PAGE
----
(3) Ensure the contractors supporting IT investments have appropriately compliant ANSI/EIA Standard 748 EVM systems from which the contractors report earned value performance data to the government.
(4) Ensure that designated IT investments with DME activities are closely monitored, using earned value management data, and that corrective action is taken if variances exceed established thresholds.
(5) Ensure that IT investments in steady state are monitored using operational analysis; take corrective action as necessary to ensure successful performance.
(6) Perform and document analyses as necessary and appropriate to the life cycle phase of the IT investment. Provide required life cycle and acquisition management documentation to the OCIO and established governance bodies upon request.
(7) Ensure that Program/Project Managers have appropriate training in the project management discipline in accordance with OMB and GSA guidelines.
f. Program/Project Manager.
(1) Prepares business cases and manages IT investments in accordance with this order and other relevant orders, the CPIC Guide, and associated best practices.
(2) For development, modernization, or enhancement projects, or those in mixed life cycle, uses an appropriately compliant ANSI Standard 748 earned value management system to collect government earned value data and merge that data with the contractor’s earned value data for a full picture of the IT investment performance.
(3) Performs an Integrated Baseline Review within 6 months of contract award and when there is a major modification to the PMB, to establish and document the performance measurement baseline, and recognize and address cost, schedule, and technical risks.
(4) Conducts periodic Compliance and Surveillance Reviews to ensure the contractor’s earned value management system is appropriately compliant with ANSI Standard 748 criteria and follows its guidelines.
(5) Provides surveillance over contractors to assure they are planning and controlling investment activities and providing timely and accurate reports.
(6) For steady state projects, performs annual operational analyses to determine if assets are performing within baseline cost, schedule, and performance goals.
(7) Provides periodic reports to GSA OCIO and applicable governance bodies.
(8) For DME projects, performs regular analysis of earned value data and provides reports to GSA OCIO and applicable governance bodies. Develops and implements get-well plans and reports results to applicable governance bodies.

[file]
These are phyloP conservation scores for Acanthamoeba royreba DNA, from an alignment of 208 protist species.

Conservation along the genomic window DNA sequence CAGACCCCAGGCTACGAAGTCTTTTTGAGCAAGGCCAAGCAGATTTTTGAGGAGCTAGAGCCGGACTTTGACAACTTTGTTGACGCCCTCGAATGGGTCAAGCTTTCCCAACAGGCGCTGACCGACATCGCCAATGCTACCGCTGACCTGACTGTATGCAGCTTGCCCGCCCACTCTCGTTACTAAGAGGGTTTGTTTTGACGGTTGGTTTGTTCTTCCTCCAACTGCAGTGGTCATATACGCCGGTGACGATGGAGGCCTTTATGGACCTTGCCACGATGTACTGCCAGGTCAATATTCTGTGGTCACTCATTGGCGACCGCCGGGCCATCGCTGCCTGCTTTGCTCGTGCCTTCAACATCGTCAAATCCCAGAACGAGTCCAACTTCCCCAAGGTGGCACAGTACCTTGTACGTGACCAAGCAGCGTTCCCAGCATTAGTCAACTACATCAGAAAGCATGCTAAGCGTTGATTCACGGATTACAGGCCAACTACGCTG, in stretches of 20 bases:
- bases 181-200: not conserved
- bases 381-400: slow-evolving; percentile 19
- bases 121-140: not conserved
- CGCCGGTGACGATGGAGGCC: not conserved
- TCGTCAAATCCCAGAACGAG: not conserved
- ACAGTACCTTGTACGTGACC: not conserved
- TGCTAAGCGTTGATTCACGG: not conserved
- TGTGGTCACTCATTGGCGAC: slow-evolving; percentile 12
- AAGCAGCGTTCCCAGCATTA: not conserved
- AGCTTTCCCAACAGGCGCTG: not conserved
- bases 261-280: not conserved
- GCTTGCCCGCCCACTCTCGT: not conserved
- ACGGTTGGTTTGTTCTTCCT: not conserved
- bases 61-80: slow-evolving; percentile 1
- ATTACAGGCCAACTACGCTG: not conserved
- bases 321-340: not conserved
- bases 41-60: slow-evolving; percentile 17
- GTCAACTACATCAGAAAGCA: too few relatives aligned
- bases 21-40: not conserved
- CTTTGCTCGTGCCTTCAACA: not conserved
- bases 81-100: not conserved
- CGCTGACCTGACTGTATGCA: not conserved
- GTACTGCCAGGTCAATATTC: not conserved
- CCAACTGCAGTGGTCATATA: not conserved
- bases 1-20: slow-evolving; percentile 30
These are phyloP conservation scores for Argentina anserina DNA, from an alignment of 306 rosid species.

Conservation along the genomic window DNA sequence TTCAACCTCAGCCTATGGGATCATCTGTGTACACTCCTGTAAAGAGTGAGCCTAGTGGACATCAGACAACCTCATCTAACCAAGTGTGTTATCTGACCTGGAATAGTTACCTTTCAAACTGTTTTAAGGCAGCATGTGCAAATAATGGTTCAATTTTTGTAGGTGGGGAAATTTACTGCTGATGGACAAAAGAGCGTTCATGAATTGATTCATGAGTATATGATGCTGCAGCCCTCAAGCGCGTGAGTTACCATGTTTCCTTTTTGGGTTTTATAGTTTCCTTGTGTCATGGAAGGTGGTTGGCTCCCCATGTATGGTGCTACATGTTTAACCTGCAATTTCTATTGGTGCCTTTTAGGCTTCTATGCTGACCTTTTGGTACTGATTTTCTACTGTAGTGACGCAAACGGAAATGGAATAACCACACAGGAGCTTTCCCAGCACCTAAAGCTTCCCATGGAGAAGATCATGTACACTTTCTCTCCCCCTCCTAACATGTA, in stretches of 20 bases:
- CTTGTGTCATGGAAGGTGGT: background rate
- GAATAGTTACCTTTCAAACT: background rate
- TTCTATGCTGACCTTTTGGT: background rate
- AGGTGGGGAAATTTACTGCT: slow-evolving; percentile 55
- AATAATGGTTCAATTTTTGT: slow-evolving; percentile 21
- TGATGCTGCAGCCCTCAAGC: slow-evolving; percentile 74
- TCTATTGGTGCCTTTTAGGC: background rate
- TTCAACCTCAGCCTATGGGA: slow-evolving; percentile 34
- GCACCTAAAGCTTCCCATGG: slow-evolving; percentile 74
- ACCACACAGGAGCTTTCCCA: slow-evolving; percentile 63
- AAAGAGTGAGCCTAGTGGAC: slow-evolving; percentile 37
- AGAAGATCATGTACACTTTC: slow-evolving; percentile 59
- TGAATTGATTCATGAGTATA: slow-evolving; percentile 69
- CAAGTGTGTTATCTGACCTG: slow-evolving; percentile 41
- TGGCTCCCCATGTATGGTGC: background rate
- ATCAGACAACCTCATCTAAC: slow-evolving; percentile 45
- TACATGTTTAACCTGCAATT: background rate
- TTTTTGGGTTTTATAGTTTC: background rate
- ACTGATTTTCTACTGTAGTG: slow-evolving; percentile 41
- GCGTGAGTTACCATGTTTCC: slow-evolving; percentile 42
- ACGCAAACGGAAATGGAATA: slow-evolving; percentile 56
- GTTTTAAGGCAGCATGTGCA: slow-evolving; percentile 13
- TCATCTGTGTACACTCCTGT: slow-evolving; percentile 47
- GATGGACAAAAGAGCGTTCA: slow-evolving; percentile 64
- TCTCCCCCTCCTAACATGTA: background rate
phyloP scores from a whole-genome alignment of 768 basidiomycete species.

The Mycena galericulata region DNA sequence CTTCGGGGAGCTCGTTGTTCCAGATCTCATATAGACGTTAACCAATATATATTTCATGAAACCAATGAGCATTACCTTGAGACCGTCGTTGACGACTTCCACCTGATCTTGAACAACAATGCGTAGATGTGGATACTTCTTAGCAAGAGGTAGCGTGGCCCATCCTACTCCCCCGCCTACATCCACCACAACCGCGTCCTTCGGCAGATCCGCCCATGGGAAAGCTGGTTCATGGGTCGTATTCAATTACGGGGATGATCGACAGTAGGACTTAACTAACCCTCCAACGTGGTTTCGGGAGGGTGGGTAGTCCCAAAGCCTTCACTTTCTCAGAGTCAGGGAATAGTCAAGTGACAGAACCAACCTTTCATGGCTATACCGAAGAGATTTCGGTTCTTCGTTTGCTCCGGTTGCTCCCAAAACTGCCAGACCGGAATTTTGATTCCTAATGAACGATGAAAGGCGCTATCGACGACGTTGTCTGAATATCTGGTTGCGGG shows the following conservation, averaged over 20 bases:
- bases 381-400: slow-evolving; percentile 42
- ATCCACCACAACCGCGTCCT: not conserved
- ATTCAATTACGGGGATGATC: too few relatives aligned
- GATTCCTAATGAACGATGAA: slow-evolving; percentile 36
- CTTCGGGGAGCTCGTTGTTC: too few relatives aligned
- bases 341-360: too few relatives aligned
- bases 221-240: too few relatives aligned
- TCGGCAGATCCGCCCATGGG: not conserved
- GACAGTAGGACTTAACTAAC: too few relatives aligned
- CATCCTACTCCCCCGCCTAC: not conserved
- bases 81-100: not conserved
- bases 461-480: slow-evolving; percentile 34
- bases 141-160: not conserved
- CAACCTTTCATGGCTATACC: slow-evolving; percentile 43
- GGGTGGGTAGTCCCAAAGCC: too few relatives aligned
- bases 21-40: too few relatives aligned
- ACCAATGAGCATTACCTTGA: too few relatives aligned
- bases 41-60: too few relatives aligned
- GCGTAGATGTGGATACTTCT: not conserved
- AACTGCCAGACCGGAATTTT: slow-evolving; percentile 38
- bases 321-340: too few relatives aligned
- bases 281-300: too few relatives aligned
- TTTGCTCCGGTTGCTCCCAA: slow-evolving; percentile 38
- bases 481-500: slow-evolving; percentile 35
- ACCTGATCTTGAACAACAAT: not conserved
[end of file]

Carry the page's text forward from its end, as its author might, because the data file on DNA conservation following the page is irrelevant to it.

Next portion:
9. Waivers. Waivers from these policies will be granted by the appropriate authority, in accordance with approved IT governance processes. This order does not cover acquisition of IT products and services for agencies other than GSA.
10. References. The following documents provide further guidance. Each may be found on the sponsoring agency’s web site. Orders are found on InSite under References and Resources in the Directives Library.
a. The IT Capital Planning and Investment Control Guide. The IT CPIC guide is kept current and is found on the CIO web site under Capital Planning.
b. OMB Circular A-11. This circular provides annually updated guidance for budget formulation. It contains instructions for the IT Capital Asset Plan and Business Case (Exhibit 300), the Agency IT Investment Portfolio (Exhibit 53).
c. OMB Circular A-130. This circular provides guidance for the CPIC process.
d. OMB Capital Programming Guide. The Capital Programming Guide is a supplement to the OMB Circular A-11, Part 3: Planning, Budgeting, and Acquisition of Capital Assets.
e. OMB Memorandum M-04-24. Expanded Electronic Government (E-Gov) President’s Management Agenda (PMA) Scorecard Cost, Schedule and Performance Standards for Success.
f. OMB Memorandum M-05-23. Improving Information Technology (IT) Project Planning and Execution.
g. GAO Information Technology and Investment Management: An Overview of GAO’s Assessment Framework. The GAO framework provides investment management maturity stages and critical processes.
h. ANSI Standard 748, Earned Value Management System (EVM). The EVMS standard proscribes criteria that an EVM system must meet in order to report earned value of work completed.
i. Federal Acquisition Regulation (FAR) Subpart 34.2. Earned Value Management System; 34.201 Policy
j. A Guide to the Project Management Body of Knowledge – Third Edition (also called the PMBOK® Guide – Third Edition). Published by the Project Management Institute (PMI). A recognized standard handbook for project managers.
k. OPM 2210 Series IT Project Management Guidance. The Office of Personnel Management’s guidance of the competencies expected from IT project managers.
l. GSA Order CPO 1878.1, GSA Privacy Act Program.
m. GSA Order CIO 2110.2, GSA Enterprise Architecture Policy.
n. GSA Order CIO P 2100,1I, GSA Information Technology Security Policy.
o. GSA Order OGP 2800.1, Acquisition Planning.
11. Legal authority. The following laws apply to the IT CPIC process:
a. The Clinger-Cohen Act of 1996 (Pub. L. 104-106, Division E).
b. The Federal Information Security Management Act – Title 3 of the E-GOV Act of 2002.
c. The Government Performance and Results Act of 1993.
d. The Federal Acquisition Streamlining Act of 1994.
e. The E-GOV Act of 2002.
f. The Paperwork Reduction Act of 1995.
g. Services Acquisition Reform Act of 2003
h. Chief Financial Officers Act of 1990
i. Capital Programming Guide, Version 2.0, June 2006.
Chief Information Officer